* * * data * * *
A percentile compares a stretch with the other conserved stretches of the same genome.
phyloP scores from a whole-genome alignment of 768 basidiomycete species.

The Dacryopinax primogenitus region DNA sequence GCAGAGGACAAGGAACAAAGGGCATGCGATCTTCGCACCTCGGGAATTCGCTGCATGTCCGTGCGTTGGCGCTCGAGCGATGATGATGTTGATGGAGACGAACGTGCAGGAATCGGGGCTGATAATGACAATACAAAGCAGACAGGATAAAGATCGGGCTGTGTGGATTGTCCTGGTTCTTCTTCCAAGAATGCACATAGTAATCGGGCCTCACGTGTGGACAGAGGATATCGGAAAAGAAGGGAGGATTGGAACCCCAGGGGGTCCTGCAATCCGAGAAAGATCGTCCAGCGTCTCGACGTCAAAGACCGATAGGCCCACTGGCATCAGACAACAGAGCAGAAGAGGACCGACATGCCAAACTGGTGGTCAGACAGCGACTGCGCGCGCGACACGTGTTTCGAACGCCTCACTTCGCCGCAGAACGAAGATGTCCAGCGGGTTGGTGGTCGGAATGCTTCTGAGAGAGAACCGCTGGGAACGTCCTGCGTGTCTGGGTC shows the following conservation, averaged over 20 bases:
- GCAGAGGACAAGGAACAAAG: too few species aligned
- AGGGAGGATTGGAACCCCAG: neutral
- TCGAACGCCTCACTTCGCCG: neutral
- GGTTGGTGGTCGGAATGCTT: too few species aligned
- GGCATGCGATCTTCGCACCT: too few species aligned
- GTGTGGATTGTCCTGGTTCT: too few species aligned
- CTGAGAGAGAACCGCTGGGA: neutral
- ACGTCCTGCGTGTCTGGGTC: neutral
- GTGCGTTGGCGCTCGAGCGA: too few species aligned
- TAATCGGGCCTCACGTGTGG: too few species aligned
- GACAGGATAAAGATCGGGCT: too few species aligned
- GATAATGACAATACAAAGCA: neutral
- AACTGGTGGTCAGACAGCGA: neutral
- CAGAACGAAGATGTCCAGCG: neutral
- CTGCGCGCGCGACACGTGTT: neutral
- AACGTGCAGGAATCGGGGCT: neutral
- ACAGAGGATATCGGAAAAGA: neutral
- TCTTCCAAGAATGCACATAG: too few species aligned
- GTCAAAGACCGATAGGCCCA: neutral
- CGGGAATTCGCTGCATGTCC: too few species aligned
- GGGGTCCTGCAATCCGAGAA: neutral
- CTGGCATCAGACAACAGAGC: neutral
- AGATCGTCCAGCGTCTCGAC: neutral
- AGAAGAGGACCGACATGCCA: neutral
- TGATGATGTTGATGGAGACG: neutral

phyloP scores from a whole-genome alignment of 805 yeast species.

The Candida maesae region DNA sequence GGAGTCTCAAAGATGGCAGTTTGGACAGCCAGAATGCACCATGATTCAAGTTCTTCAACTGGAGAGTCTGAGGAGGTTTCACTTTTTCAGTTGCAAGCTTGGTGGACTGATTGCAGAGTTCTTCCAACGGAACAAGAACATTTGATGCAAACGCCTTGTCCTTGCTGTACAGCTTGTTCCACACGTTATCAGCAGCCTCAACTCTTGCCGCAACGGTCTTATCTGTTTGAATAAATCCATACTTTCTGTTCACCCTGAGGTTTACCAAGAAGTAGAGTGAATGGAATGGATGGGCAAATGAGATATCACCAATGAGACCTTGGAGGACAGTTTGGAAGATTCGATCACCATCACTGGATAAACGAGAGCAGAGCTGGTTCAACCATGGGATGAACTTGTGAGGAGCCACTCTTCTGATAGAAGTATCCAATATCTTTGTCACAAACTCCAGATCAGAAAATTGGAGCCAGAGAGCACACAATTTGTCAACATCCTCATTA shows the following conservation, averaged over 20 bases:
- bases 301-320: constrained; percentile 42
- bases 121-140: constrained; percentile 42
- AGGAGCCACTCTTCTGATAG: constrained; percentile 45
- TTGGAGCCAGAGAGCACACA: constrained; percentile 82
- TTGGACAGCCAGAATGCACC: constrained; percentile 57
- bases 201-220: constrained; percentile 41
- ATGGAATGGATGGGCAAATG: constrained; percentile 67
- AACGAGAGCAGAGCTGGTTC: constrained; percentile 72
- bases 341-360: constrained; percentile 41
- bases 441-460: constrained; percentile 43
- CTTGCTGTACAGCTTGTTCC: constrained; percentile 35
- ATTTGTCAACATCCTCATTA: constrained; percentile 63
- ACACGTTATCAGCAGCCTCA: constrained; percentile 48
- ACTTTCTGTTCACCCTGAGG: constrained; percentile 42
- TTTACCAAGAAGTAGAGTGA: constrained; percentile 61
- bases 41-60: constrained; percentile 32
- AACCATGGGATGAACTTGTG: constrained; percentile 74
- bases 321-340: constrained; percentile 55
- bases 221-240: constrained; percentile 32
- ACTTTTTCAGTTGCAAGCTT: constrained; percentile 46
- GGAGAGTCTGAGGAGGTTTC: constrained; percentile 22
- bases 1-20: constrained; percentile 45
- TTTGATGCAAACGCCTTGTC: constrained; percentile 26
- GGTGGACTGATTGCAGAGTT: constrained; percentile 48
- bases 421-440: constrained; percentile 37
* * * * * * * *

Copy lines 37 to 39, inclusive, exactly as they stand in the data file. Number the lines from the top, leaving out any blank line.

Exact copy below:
- ATGGAATGGATGGGCAAATG: constrained; percentile 67
- AACGAGAGCAGAGCTGGTTC: constrained; percentile 72
- bases 341-360: constrained; percentile 41